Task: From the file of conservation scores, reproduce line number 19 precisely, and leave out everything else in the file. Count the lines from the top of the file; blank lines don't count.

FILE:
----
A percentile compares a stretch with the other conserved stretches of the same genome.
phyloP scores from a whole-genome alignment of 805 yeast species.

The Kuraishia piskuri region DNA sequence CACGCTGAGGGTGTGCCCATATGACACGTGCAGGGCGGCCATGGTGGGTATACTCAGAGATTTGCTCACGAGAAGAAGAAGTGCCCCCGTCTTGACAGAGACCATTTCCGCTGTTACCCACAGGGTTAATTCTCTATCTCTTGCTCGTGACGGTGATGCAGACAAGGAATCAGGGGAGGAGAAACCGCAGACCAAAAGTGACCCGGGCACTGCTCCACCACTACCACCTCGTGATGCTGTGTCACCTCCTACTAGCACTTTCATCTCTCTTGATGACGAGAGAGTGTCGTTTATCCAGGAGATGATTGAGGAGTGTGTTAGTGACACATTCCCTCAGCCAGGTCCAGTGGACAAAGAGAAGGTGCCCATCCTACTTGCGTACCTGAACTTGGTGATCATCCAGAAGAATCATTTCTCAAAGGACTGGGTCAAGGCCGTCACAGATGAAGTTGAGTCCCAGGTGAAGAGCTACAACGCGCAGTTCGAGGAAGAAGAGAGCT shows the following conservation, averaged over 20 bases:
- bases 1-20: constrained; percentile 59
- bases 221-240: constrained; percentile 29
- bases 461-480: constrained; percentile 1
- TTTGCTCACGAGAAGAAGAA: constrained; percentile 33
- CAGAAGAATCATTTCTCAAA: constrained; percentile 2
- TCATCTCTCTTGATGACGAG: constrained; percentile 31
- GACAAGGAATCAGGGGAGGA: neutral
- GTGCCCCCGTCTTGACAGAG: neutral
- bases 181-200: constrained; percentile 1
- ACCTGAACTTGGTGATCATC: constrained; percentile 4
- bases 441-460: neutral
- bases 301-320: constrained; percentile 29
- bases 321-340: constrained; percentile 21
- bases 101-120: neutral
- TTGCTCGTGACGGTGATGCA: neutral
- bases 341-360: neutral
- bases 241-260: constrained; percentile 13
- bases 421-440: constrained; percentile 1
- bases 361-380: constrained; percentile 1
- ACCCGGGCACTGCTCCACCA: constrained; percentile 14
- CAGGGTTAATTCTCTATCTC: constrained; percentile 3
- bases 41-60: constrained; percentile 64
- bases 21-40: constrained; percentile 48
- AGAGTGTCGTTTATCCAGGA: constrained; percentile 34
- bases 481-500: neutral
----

- bases 341-360: neutral